Tuesday, April 17, 2012

EnerDel: $12 Million from Indiana Taxpayers

Photo by Egil Kvaleberg
EnerDel is a manufacturer of batteries for electric vehicles like the Think Global Pivco PIV3 car pictured at right. They've received a lot of tax payer money to research and build new "green" EV car batteries including $118 million in stimulus grants.

Dick Lugar

Sentor Dick Lugar (R-IN) was instrumental in steering that money to the "green" battery manufacturer. Lugar also earmarked $6.5 million to the company. But to top it all off, the spreadsheet data which accompanies the Good Jobs First report* (h/t: Instapundit) that came out yesterday, indicates that EnerDel recieved about $12 million from Indiana taxpayers. EnerDel was second only to Arcadia Resources, Inc. among Indiana companies receiving Indiana tax credits and rebates.

Dick Lugar's fifth largest contributor, Cummins, Inc., came in sixth in Indiana in the Good Jobs First data with tax credits and rebates totaling $5 million. A few Cummins employees also donated to Richard Mourdock (R-IN). Mourdock hopes to unseat Obama's favorite Republican in Indiana's May 8th primary.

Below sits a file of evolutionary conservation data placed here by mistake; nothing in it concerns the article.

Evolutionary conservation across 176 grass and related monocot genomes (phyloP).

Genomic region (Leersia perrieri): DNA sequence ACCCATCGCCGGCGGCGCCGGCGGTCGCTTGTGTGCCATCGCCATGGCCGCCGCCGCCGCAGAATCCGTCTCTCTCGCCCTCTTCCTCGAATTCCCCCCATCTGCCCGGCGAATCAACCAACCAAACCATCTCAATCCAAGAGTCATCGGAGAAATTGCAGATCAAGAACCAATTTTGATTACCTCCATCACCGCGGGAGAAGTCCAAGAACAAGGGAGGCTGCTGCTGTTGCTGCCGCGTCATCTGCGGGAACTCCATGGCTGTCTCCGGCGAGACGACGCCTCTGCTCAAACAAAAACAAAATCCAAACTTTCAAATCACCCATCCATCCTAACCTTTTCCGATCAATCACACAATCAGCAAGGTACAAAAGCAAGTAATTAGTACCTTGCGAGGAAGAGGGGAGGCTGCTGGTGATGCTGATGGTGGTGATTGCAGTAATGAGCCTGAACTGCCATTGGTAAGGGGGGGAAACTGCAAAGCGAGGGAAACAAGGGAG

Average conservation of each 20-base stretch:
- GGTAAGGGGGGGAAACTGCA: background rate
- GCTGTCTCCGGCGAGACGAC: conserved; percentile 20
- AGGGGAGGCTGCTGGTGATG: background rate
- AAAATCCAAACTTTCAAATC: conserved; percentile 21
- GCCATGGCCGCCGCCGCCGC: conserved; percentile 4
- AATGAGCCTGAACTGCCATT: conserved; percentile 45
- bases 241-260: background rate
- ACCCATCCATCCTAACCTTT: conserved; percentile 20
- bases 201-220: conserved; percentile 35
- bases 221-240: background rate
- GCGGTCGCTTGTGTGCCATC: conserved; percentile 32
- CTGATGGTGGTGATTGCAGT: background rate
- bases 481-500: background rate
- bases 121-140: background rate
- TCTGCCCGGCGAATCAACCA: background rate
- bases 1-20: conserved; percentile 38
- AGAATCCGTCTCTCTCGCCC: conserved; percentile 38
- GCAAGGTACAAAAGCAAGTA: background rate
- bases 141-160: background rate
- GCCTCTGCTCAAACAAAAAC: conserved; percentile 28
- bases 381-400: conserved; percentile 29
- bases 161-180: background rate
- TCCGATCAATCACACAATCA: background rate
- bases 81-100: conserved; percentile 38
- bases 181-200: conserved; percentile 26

Click on the image below for more details or download the spreadsheet and find the companies in your state that you're subsidizing.


Last October EnerDel's parent company, Ener1, was de-listed from the NASDAQ. This past January, Ener1 declared bankruptcy. In short, it's the Solyndra of Indiana. And just as Obama took credit for Solyndra's "success" in 2011 and distance himself from it earlier this year, we see Dick Lugar praising EnerDel when the money was awarded--touring the factory even--while going AWOL now. Indiana needs to replace him on May 8th with someone who will be accountable to Hoosier voters: Richard Mourdock.

* The Good Jobs First report "Paying Taxes to the Boss" argues that state tax credit and rebate programs for corporations as well as state grants to companies are like your boss collecting and keeping state income taxes. I would argue that such programs are incentives offered by central planners at the state capital. In short, I disagree on the spin, but agree that they need to end.

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